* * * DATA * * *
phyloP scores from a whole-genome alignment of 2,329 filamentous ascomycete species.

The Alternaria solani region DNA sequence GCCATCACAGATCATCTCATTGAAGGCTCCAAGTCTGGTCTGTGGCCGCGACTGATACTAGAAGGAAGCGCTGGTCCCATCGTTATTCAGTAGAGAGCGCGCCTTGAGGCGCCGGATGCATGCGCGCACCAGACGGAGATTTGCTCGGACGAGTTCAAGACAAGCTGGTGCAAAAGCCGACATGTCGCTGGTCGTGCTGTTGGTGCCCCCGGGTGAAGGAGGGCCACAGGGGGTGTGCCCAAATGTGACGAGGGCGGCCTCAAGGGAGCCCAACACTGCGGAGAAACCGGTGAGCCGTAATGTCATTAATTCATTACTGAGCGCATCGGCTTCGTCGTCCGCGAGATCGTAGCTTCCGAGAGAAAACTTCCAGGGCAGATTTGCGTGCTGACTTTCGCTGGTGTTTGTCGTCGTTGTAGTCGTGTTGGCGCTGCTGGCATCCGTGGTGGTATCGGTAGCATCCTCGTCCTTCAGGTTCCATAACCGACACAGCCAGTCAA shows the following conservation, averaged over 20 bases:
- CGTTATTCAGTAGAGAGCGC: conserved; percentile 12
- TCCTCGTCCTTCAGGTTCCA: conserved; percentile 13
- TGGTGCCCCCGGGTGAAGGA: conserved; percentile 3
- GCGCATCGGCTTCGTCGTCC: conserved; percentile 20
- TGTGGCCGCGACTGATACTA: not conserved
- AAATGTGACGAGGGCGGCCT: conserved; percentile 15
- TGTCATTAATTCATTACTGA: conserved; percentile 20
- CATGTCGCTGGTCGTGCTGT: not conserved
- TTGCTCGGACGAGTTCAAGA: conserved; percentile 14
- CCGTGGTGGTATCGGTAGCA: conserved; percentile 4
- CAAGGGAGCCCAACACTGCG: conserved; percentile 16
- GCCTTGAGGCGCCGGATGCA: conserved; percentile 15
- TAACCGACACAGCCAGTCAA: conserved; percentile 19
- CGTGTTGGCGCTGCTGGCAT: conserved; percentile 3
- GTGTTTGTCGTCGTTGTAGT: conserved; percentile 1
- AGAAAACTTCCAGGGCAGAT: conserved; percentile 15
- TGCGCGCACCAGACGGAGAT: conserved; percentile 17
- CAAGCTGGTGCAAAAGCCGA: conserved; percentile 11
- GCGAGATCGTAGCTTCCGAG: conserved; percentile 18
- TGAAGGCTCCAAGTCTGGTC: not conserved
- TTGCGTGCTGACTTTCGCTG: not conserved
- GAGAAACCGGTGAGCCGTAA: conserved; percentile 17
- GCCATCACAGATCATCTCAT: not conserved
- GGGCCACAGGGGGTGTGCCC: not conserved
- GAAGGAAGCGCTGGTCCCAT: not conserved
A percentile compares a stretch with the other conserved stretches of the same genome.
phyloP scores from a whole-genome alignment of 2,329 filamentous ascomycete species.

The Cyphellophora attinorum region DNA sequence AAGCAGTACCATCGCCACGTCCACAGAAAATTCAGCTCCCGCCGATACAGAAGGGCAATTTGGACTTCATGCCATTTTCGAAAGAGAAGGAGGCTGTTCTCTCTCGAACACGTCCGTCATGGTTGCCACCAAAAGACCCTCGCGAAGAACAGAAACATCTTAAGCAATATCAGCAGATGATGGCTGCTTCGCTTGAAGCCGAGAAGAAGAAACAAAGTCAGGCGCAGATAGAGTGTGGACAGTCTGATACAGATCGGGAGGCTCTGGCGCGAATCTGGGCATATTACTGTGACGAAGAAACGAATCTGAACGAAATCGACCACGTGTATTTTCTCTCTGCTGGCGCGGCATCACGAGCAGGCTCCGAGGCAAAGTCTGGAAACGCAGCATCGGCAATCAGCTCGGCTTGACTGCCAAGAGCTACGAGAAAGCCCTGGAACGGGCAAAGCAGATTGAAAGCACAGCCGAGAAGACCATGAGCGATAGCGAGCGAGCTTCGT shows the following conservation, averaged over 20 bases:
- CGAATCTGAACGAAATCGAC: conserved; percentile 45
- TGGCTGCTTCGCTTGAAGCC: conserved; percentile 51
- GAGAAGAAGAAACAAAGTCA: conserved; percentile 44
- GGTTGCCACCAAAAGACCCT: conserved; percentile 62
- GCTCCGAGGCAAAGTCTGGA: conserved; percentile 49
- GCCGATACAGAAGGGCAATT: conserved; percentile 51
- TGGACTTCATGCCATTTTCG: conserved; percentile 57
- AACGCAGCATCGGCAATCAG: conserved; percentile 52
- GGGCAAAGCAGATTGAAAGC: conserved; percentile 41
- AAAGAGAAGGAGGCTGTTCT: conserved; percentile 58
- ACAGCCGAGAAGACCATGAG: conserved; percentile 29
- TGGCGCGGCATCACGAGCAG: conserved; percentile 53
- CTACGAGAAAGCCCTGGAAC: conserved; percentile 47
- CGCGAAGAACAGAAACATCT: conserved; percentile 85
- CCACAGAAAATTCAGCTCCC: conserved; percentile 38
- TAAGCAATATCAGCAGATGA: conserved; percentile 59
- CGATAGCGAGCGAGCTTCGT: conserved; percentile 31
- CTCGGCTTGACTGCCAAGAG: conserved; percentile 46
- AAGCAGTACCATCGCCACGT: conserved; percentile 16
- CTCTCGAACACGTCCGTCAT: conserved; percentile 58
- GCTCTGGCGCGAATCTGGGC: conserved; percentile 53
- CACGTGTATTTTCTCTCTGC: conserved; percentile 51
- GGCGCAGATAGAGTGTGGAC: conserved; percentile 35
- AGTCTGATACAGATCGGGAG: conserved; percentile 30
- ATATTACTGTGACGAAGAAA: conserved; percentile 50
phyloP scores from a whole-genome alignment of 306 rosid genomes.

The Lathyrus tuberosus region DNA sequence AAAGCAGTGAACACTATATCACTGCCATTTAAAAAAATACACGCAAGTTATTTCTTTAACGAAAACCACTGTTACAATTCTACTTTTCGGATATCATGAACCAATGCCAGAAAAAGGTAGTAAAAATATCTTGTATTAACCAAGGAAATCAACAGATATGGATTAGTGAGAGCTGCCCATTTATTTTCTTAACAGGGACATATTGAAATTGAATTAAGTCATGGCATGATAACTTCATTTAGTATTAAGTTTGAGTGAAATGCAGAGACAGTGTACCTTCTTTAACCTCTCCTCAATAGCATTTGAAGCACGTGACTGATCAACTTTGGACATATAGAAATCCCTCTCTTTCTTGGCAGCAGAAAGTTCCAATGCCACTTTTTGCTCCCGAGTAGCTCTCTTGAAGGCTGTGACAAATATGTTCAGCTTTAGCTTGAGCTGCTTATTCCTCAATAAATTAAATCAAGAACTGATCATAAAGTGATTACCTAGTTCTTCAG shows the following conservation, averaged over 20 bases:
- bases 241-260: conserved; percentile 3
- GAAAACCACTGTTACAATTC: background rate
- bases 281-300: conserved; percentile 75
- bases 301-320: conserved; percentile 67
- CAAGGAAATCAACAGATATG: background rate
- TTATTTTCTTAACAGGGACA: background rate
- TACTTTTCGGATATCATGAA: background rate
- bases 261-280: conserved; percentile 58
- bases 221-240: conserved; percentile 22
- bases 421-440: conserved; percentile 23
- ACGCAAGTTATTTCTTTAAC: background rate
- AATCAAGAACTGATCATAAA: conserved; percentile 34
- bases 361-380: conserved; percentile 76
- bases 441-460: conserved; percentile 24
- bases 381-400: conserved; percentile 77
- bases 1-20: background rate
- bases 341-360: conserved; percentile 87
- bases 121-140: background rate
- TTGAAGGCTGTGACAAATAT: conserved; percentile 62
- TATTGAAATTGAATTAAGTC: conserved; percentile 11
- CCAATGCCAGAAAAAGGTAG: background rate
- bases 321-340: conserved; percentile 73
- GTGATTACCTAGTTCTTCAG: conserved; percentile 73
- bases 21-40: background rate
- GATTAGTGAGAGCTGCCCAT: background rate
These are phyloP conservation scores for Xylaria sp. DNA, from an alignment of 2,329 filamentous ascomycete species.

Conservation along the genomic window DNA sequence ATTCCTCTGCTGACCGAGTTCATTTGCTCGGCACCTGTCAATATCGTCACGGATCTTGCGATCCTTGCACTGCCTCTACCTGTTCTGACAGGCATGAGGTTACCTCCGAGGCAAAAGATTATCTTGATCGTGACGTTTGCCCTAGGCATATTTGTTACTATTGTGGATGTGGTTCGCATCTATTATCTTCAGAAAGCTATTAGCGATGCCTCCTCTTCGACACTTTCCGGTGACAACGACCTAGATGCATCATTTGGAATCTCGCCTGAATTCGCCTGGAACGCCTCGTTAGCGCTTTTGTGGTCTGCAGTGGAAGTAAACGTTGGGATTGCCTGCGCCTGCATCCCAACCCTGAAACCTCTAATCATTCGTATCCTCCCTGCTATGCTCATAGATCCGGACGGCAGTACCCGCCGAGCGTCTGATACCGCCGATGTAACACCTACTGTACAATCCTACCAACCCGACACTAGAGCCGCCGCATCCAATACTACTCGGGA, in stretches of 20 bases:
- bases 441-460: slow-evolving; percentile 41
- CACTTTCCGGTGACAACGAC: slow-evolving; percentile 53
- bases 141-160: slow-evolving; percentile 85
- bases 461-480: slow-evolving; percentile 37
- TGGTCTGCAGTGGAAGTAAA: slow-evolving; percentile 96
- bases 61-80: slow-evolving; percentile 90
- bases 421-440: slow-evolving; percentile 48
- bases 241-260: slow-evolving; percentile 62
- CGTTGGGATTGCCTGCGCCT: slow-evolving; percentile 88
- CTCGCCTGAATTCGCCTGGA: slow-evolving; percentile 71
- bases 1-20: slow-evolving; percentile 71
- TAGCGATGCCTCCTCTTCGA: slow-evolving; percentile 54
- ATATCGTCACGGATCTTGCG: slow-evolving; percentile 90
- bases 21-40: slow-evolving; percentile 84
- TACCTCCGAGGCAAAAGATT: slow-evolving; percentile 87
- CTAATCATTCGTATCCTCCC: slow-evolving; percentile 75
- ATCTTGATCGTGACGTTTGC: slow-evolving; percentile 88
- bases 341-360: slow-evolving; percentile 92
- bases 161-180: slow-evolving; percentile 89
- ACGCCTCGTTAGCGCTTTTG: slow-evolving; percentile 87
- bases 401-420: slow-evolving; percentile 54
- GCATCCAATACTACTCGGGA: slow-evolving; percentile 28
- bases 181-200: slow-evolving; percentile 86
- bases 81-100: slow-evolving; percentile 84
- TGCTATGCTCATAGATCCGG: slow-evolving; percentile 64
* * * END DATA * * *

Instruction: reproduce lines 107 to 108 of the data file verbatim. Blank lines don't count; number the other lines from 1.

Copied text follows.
- bases 181-200: slow-evolving; percentile 86
- bases 81-100: slow-evolving; percentile 84